Being and Nothingness: How Twitter Affects My Social Consciousness

twitter, smartphone, humorGMP Humor Editor, Omar Shaukat, on life since Twitter.

Roughly a year ago, I had an Internet-based nervous breakdown. While traveling through Europe, I began to fall in love with the slowed down way of life around me. I ditched my smartphone, and I attempted to completely delete my Internet presence. In less than an hour, everything was gone. My facebook, flickr (the most regretful of the decisions), tumblrs, wordpresses,, everything. I felt liberated.

When I returned to my fast-paced double shot of espresso fueled early 20s lifestyle, I realized this anonymity was not working out. If I briefly met someone who wanted to get in touch later over Facebook, I just gave them a superficial nod. If I were to tell them I didn’t have a Facebook, then the friendly conversation would transform into an interrogation. “Why aren’t you on Facebook?”, “How do you keep in touch with friends?”, “How else are you supposed to creep on girls?”, “How’s Ted Bundy doing?” You know, the usual stuff.

Over the past few months, I’ve slowly crawled back into the social networking fold. I’ve got an iPhone 5, I’m back to blogging, and I even joined the one thing I used to hate more than anything else: Twitter.

My hatred for Twitter runs deep. Though it mostly deals with the nature of the format. Twitter, for me, was always synonymous with superficiality. When I say superficiality I mean it in the most Hollywood sense of the word. I feel that Twitter promotes the concept that everyone and anyone can be a celebrity. One’s personal stock is often evaluated by how many followers they accrue on the site. This to me is the most frustrating part of Twitter. Why does one person’s voice carry so much more meaning than another’s all on account of how many people are following them?

I have friends who have become obsessed with their own celebrity status. People who constantly talk about how many people follow them on Twitter, or how a certain tweet got a number of people to follow or unfollow them. When I see them talk about it, I can tell there is a sense of pride that comes with it.

This doesn’t even get into the number of times meals, conversations, and activities with friends have been disrupted by Twitter. The sense that people genuinely need to know about the slice of pizza you’re having (Guilty of this one — Though it was Washington DC Jumbo Slice, and that is a thing of beauty), or who you’re hanging out with while you use the hashtags #foodporn and @ the people you’re spending time with changes the dynamic of person-to-person interactions.

If I have all this hatred for Twitter, then why did I join it? Thanks for asking, hypothetical reader who I hope has made it this far in my Twitter-hating manifesto. I joined Twitter solely for stand-up comedy. Recently, the New York Times published an article on Twitter and stand-up comics. There is no question that Twitter is revolutionizing comedy. Comedians now constantly have access to an engaging audience to spew out jokes, riffs, and commentaries to. Because Twitter uses the 140-character limit, comics must be precise with the language they use — a skill that is priceless in joke writing. Comedians can use Twitter as frequently or infrequently as they want (Some comedians, like Doug Benson, take it to the extreme and even reads tweets on stage at live performances). Twitter allows comedians, for better or for worse, to be in an almost manic-like comedic mentality 24 hours a day.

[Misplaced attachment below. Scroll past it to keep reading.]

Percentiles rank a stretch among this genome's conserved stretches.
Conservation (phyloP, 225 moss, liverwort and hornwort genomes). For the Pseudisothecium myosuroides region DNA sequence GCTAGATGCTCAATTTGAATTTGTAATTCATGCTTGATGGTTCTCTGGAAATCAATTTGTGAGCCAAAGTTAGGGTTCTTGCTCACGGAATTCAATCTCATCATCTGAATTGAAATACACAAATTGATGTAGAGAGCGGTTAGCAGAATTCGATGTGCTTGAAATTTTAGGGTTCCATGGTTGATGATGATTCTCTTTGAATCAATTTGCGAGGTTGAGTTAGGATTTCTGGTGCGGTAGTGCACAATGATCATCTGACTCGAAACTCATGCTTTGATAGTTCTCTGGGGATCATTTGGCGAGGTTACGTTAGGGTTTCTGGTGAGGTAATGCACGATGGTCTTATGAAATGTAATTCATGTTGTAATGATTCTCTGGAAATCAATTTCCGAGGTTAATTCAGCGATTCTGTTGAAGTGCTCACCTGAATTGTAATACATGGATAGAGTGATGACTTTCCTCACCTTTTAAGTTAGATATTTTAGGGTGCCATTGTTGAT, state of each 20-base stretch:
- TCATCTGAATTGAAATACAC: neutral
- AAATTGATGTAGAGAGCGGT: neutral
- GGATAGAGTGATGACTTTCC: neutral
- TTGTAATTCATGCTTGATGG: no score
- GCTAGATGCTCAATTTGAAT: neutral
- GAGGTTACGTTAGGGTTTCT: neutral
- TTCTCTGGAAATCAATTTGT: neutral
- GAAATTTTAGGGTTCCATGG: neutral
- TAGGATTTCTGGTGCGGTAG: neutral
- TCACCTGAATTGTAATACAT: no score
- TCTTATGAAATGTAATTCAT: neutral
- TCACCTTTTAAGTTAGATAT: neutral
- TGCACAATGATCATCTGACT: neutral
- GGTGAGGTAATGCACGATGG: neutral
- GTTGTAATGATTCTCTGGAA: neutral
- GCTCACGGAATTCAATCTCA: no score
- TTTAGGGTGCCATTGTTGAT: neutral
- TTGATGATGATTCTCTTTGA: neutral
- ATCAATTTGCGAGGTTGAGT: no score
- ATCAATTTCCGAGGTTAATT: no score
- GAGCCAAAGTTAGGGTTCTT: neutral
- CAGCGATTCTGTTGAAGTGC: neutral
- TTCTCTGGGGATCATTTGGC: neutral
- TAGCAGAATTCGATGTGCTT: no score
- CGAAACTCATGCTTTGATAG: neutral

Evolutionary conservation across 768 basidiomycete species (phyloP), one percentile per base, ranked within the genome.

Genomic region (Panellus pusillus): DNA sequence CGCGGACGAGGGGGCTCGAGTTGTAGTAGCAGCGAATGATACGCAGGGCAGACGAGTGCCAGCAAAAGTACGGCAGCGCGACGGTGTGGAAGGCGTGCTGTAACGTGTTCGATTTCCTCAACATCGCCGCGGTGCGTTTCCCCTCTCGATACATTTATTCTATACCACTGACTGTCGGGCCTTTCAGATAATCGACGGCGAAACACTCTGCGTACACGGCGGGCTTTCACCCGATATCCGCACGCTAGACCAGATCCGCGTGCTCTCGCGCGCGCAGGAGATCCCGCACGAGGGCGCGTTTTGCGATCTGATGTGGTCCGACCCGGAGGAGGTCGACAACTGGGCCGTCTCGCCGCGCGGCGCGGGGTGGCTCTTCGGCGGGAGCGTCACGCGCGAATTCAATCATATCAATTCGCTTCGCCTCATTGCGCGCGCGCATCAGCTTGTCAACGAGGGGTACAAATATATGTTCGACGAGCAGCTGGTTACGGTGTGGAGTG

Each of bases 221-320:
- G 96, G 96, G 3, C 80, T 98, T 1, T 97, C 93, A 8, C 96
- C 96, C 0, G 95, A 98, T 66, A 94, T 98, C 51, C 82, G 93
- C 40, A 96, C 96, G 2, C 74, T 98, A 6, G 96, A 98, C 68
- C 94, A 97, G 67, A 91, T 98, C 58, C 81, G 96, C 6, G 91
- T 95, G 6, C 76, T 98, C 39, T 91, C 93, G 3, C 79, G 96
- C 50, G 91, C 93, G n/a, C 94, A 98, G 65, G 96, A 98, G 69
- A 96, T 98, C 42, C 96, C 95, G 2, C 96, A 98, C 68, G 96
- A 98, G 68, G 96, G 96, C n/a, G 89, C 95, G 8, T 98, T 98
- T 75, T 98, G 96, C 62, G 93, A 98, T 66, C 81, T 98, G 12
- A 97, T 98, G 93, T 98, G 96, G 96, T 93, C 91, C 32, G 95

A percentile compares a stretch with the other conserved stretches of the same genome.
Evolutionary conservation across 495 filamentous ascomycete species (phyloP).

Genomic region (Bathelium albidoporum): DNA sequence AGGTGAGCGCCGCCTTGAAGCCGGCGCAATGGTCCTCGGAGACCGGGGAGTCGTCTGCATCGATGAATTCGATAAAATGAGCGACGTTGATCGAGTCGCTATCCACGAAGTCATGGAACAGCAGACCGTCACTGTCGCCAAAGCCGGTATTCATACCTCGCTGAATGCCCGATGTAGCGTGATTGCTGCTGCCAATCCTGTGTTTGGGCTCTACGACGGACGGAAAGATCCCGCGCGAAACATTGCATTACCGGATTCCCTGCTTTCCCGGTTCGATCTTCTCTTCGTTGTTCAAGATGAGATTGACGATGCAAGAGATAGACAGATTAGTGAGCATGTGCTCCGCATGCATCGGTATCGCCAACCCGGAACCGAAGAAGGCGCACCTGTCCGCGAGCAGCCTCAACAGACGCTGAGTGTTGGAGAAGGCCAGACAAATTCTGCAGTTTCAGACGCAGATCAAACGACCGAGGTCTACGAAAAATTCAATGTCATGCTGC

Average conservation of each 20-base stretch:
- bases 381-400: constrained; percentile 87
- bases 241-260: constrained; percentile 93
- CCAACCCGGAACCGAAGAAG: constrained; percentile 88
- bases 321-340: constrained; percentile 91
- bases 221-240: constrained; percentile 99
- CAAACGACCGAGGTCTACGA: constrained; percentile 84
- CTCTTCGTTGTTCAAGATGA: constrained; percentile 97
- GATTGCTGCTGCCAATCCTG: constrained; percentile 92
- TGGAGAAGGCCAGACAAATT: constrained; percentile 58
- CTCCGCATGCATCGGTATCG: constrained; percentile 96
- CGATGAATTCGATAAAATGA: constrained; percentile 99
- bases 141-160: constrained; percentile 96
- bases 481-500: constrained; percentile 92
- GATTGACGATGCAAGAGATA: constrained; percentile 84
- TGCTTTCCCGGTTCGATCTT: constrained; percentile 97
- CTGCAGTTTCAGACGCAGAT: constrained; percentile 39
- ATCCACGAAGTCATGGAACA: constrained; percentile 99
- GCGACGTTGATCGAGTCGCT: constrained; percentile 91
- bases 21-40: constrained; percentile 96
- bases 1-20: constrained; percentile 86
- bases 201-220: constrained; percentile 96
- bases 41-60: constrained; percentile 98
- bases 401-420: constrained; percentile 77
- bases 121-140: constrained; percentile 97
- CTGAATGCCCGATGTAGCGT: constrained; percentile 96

I noticed an unhealthy shift in my mindset when I joined Twitter. I constantly pushed myself to try to think of amusing tweets. I grew frustrated when I didn’t produce enough satisfying content throughout the day. I started to notice that when I was hanging out with friends, I was now the one who had the smartphone out and was straining to think of something to tweet. I had become everything I despised. When I realized this, I put the smartphone down and started to listen to the conversations around me.

These days I don’t tweet too often. I can’t tell you off hand how many followers I have, or how many tweets I send off in a day. Some days it could be a dozen, and there could be a string of days where it’s consistently zero. But the one thing Twitter taught me as an aspiring comedian is to never lose sight of what’s right in front of me. If I don’t pay close attention to the world around me, then how am I going to have anything interesting to say about it? By putting down the smartphone and picking up the pen and paper, I’ve learned to observe so much more. And who knows, maybe some of the things I’ve noticed would make for a great 140-character joke.


Read more in Men Are Funny.

Image credit: stevegarfield/Flickr

About Omar Shaukat

Omar Shaukat is a freelance writer and aspiring stand-up comedian living in the Baltimore/DC area. He thoroughly enjoys living in his parents' basement and watching Hugh Grant romantic comedies on repeat with his cat, Midori. When not watching Love Actually, he likes to explore gender and race issues as well as the perils of being in a relationship as a twenty-something. You can follow him on Twitter.


  1. Hank Vandenburgh says:

    Twitter changes your “affect?”

    • Omar Shaukat says:

      Yes, it actually does. I guess most readers would think right off the bat that the title is a typo, but I’d like to think that I know the difference between affect and effect. At least I would hope I do. I was speaking of affect in the psychological / mental point of view — how Twitter can change one’s sense of perception and sense of self.

      The title has since been revised as to not lead to anymore confusion.

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